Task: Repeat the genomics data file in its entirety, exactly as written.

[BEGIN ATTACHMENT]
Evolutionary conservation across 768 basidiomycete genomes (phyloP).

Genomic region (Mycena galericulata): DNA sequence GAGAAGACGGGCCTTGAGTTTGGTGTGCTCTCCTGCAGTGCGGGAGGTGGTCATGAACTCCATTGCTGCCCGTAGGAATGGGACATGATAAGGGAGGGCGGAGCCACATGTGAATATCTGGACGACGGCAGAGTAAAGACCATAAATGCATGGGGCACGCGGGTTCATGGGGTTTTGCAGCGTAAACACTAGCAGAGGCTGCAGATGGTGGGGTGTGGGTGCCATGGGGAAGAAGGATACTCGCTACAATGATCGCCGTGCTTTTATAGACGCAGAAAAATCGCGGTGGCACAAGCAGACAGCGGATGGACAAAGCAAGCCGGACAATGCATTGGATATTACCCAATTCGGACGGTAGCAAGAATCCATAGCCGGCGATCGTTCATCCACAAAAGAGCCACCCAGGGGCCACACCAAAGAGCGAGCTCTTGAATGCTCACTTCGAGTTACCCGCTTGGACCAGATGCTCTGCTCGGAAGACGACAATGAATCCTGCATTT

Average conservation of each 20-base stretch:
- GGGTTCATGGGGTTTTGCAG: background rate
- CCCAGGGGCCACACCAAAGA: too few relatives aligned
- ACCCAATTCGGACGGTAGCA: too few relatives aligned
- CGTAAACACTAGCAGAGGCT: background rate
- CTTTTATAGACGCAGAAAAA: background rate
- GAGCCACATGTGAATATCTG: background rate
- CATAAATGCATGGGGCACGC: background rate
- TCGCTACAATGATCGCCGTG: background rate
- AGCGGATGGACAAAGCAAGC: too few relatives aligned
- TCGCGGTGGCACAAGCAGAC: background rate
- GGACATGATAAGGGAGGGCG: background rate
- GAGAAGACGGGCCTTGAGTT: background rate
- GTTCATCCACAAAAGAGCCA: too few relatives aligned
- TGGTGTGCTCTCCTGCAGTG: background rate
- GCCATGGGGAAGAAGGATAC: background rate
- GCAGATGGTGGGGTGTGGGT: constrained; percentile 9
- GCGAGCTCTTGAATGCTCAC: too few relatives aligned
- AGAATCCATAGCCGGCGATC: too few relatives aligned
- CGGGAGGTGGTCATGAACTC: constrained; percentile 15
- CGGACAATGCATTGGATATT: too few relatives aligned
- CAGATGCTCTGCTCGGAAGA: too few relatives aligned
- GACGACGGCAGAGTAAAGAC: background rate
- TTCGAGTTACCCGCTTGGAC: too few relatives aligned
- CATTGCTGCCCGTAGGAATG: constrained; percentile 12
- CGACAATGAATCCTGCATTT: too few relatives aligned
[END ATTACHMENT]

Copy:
Evolutionary conservation across 768 basidiomycete genomes (phyloP).

Genomic region (Mycena galericulata): DNA sequence GAGAAGACGGGCCTTGAGTTTGGTGTGCTCTCCTGCAGTGCGGGAGGTGGTCATGAACTCCATTGCTGCCCGTAGGAATGGGACATGATAAGGGAGGGCGGAGCCACATGTGAATATCTGGACGACGGCAGAGTAAAGACCATAAATGCATGGGGCACGCGGGTTCATGGGGTTTTGCAGCGTAAACACTAGCAGAGGCTGCAGATGGTGGGGTGTGGGTGCCATGGGGAAGAAGGATACTCGCTACAATGATCGCCGTGCTTTTATAGACGCAGAAAAATCGCGGTGGCACAAGCAGACAGCGGATGGACAAAGCAAGCCGGACAATGCATTGGATATTACCCAATTCGGACGGTAGCAAGAATCCATAGCCGGCGATCGTTCATCCACAAAAGAGCCACCCAGGGGCCACACCAAAGAGCGAGCTCTTGAATGCTCACTTCGAGTTACCCGCTTGGACCAGATGCTCTGCTCGGAAGACGACAATGAATCCTGCATTT

Average conservation of each 20-base stretch:
- GGGTTCATGGGGTTTTGCAG: background rate
- CCCAGGGGCCACACCAAAGA: too few relatives aligned
- ACCCAATTCGGACGGTAGCA: too few relatives aligned
- CGTAAACACTAGCAGAGGCT: background rate
- CTTTTATAGACGCAGAAAAA: background rate
- GAGCCACATGTGAATATCTG: background rate
- CATAAATGCATGGGGCACGC: background rate
- TCGCTACAATGATCGCCGTG: background rate
- AGCGGATGGACAAAGCAAGC: too few relatives aligned
- TCGCGGTGGCACAAGCAGAC: background rate
- GGACATGATAAGGGAGGGCG: background rate
- GAGAAGACGGGCCTTGAGTT: background rate
- GTTCATCCACAAAAGAGCCA: too few relatives aligned
- TGGTGTGCTCTCCTGCAGTG: background rate
- GCCATGGGGAAGAAGGATAC: background rate
- GCAGATGGTGGGGTGTGGGT: constrained; percentile 9
- GCGAGCTCTTGAATGCTCAC: too few relatives aligned
- AGAATCCATAGCCGGCGATC: too few relatives aligned
- CGGGAGGTGGTCATGAACTC: constrained; percentile 15
- CGGACAATGCATTGGATATT: too few relatives aligned
- CAGATGCTCTGCTCGGAAGA: too few relatives aligned
- GACGACGGCAGAGTAAAGAC: background rate
- TTCGAGTTACCCGCTTGGAC: too few relatives aligned
- CATTGCTGCCCGTAGGAATG: constrained; percentile 12
- CGACAATGAATCCTGCATTT: too few relatives aligned